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A Weekend of History on San Juan Island

Step back in time on an island rich with stories and historically significant sites

San Juan Island is located within an archipelago of islands in the Salish Sea between Seattle and Vancouver, B.C. The town of Friday Harbor is one square mile worth of picturesque turn-of-the-century wood-frame buildings and a popular harbor. Surprisingly, many visitors never wander much beyond the ferry terminal to discover an island rich with history, beautiful countryside and jaw dropping views. Without much effort it is easy to take a step back in time and experience island life as it was over a century ago by staying at or dining in historical structures, viewing interesting exhibits and spending time at historical places. In one weekend, you can easily satisfy a history buff, a foodie and a nature lover in one trip to San Juan Island. 
 

In 1859, Great Britain and the United States agreed to a joint occupation of San Juan Island until the water boundary between the two nations could be settled. During this time it was decided the two camps would be located on opposite ends of the island and have remained this way every since. A visit to San Juan Island's English Camp may include watching a historical reenactment, strolling the gardens, walking up the trail to Mount Young and viewing the historic structures left over from the Royal British Marines occupation during the Pig War.

 A visit to American Camp in the San Juan Island National Historical Park may include hiking through the grassy prairies down to South Beach, the longest public beach on the island. From American Camp you can enjoy views over the Strait of Juan de Fuca to the Olympic Mountains, or head up Mount Finlayson for views of Cattle Point Lighthouse and then down to 4th of July Beach. It is fascinating to learn more about the fourteen years of American military presence on the island and envision how it would have looked during its height of occupation. American Camp is home to a hundreds of migratory birds, an abundance of red foxes, bunnies and even home to several bald eagles. Something which always strikes me every time I visit San Juan Island is how little effort is required to get away from the crowds. More often than not a fifteen minute drive either north or south of Friday Harbor will provide you with glorious spots all to yourself.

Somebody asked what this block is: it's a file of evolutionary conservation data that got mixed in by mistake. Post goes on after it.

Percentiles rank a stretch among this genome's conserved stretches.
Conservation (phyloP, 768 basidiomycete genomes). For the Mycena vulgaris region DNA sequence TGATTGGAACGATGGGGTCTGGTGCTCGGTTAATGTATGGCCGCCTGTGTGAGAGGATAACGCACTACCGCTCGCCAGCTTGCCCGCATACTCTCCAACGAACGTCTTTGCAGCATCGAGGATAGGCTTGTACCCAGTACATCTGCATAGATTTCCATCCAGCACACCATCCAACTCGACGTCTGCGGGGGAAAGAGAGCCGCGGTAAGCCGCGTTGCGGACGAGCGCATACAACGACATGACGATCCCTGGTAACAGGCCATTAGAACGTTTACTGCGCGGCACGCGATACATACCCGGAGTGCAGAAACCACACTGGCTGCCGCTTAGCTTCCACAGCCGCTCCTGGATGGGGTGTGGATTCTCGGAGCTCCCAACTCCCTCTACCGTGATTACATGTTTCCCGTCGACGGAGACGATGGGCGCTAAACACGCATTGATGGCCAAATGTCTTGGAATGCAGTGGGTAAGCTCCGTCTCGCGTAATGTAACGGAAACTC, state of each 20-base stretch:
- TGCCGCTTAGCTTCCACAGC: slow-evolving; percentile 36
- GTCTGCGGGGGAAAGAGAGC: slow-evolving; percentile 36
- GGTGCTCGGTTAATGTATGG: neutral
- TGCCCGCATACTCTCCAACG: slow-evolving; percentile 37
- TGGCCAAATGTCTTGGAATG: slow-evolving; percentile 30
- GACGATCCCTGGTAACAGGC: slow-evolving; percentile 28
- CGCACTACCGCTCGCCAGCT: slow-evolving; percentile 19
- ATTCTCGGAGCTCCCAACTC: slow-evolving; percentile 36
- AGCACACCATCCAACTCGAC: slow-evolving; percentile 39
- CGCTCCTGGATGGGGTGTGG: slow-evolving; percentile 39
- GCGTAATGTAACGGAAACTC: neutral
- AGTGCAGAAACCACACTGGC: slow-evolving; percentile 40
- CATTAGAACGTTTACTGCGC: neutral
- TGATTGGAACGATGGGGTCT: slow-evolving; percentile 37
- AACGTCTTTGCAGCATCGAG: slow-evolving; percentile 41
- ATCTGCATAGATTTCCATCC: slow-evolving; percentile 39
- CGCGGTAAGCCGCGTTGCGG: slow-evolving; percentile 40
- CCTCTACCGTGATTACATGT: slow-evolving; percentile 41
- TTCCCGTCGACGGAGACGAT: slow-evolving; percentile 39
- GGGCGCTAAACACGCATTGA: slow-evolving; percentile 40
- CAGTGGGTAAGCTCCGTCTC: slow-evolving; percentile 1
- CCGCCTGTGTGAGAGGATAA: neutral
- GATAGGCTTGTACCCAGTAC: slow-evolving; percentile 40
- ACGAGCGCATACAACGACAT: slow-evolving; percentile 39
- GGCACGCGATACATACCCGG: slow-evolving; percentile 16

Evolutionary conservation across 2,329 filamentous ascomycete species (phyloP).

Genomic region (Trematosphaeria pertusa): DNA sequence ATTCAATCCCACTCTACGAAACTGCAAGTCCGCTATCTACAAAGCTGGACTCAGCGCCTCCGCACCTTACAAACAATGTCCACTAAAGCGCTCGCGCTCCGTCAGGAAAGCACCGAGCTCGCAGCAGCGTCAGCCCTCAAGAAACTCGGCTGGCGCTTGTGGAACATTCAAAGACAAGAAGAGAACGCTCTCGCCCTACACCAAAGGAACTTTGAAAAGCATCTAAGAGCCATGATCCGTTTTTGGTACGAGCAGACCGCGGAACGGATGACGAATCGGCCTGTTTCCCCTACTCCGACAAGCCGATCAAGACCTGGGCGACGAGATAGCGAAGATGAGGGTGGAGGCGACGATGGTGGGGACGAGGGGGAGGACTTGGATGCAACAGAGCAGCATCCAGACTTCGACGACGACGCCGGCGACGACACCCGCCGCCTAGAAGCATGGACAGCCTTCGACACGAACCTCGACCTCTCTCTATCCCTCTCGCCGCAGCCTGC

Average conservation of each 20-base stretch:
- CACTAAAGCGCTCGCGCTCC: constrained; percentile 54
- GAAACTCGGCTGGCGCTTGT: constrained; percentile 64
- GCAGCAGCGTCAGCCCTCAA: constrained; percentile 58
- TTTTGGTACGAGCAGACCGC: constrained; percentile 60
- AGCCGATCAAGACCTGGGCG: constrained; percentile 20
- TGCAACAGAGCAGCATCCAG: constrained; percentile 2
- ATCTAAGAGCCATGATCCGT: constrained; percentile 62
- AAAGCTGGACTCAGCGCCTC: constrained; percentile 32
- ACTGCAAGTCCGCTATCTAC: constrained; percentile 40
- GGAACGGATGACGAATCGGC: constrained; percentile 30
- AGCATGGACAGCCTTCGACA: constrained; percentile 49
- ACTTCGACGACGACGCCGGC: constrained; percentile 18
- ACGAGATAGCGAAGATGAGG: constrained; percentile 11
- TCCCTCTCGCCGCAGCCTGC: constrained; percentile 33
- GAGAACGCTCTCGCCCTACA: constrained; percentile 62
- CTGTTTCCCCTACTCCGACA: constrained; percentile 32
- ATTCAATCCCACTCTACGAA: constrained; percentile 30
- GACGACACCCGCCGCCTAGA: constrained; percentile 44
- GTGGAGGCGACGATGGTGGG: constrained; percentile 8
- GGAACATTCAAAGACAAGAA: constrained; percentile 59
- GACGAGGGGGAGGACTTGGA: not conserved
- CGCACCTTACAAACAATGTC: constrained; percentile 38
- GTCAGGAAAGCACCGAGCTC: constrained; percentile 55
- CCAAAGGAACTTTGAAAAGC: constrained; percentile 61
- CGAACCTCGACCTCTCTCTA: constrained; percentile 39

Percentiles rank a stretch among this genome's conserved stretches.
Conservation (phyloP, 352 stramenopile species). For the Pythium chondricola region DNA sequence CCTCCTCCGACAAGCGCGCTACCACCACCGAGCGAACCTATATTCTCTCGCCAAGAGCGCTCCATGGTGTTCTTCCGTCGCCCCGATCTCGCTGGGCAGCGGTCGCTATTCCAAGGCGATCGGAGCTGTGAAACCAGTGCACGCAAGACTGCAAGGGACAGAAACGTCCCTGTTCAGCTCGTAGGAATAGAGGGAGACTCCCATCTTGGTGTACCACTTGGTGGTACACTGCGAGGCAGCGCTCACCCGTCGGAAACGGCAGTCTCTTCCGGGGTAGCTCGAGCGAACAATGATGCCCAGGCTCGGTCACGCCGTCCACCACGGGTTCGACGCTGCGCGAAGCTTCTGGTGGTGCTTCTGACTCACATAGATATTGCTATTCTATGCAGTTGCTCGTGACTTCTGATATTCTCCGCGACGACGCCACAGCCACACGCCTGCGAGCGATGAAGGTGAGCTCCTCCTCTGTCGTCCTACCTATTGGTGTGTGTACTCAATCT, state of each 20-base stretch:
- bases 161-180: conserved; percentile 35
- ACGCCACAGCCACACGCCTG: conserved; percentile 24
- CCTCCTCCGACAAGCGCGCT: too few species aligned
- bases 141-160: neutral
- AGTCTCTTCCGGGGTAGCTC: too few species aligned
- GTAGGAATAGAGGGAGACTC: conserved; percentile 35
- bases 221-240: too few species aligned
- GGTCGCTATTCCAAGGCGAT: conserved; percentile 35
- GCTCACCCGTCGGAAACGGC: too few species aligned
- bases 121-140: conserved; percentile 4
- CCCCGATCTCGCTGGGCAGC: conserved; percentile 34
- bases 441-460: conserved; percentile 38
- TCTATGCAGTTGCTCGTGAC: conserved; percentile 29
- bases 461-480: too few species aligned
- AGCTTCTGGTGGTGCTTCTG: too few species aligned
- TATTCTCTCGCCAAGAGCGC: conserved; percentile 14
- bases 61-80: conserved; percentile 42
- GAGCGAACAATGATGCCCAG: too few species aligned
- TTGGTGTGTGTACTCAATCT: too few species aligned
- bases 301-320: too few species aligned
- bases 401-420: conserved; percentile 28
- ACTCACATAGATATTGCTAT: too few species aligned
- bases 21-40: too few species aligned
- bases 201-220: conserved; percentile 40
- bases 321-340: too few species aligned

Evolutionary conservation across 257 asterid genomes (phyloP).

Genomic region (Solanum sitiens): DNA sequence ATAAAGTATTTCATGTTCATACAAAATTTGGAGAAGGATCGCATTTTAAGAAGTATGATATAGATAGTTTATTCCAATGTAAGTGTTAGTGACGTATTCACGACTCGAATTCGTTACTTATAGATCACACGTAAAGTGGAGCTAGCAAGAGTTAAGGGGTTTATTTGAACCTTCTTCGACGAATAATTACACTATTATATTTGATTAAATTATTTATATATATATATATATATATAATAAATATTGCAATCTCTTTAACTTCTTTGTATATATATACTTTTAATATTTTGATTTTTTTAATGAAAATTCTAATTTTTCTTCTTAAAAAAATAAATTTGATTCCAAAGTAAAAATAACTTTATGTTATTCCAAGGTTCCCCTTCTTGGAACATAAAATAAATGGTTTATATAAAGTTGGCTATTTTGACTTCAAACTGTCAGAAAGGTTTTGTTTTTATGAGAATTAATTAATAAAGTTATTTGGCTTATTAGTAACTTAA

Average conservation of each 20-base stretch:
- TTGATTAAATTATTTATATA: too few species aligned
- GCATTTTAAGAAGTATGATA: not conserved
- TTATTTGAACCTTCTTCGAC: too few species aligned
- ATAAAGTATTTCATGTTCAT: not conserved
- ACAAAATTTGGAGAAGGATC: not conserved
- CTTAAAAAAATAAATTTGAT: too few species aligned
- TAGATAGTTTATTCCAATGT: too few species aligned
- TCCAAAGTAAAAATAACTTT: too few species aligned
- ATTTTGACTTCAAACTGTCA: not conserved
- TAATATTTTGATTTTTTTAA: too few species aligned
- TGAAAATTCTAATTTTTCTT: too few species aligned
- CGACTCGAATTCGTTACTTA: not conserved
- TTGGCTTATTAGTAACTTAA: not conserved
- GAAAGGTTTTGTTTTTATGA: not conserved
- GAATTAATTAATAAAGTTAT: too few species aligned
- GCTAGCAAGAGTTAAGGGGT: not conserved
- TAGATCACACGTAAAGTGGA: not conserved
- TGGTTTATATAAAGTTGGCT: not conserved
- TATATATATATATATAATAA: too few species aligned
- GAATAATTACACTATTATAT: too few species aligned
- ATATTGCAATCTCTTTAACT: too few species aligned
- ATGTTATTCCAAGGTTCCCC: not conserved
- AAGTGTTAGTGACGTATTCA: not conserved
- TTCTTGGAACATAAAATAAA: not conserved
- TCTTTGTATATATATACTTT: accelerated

A little over a mile up from the ferry terminal, the San Juan Historical Society & Museum is a good place to stop and learn more about how Friday Harbor has been the commercial hub of the San Juan Islands since the 1890s. Located on the grounds of the former James King Farm, the San Juan Historical Society consist of eight buildings. I spent a quiet Saturday morning touring the property with local historian, Kevin Loftus, and was able to see the carriage house, root cellar, mile house a log cabin and the 1894 farmhouse. Most exhilarating, I was able to get a sneak peek of the new museum which is currently under construction. Friday Harbor's economy was driven by San Juan County's thriving agriculture and industries like timber and lime will soon be featured in the new interactive museum the historical society is working hard to finish. For example, during my visit I learned that lime has been identified as being shipped to foreign markets as far away as Brazil from Friday Harbor's waterfront. I also was able to see the first jail in San Juan County and hear how even though it was eventually shut down because of its sub-par living conditions, inmates were often passed sandwiches from loved ones through the windows bars, and were given the opportunity to sit outside for periods of time in the sunshine. 

During my visit I was able to stay at Tucker House Inn, one of the handful of historic accommodations located on the island. Tucker House was built in 1898, and was owned by the Inn’s namesake, Mr. and Mrs. Clarence M. Tucker. Mr. Tucker came to San Juan Island to build and operate a grist mill. The mill struggled to stay in business, but Tucker served as County Treasurer and worked at the San Juan County Bank as a clerk. The upper Tucker House, the building located on ‘C’ Street was built about 10 years later by the Joy Family, whose descendants still reside in Washington State. Other historic properties on the island include Roche Harbor Resort, Bird Rock Hotel, Driftwood Farm Cottage and Etta's Place Suites. If dining at historic properties peaks your interest, I suggest dining at McMillin's in Roche Harbor or Cynthia's in Friday Harbor. 

In fifty-five square miles you can spend time in a charming seaport, walk the streets of a historic town, and get glimpses into what life would have been like hundreds of years ago as you visit historic sites and even sleep surrounded by history at a historical property. 

 

SPACE

Tucker House, Friday Harbor, San Juan Island

Sleep in History

Orcas, Lopez and San Juan Island have many historical inns, bed & breakfasts and other lodging options. Find your favorite and learn their stories.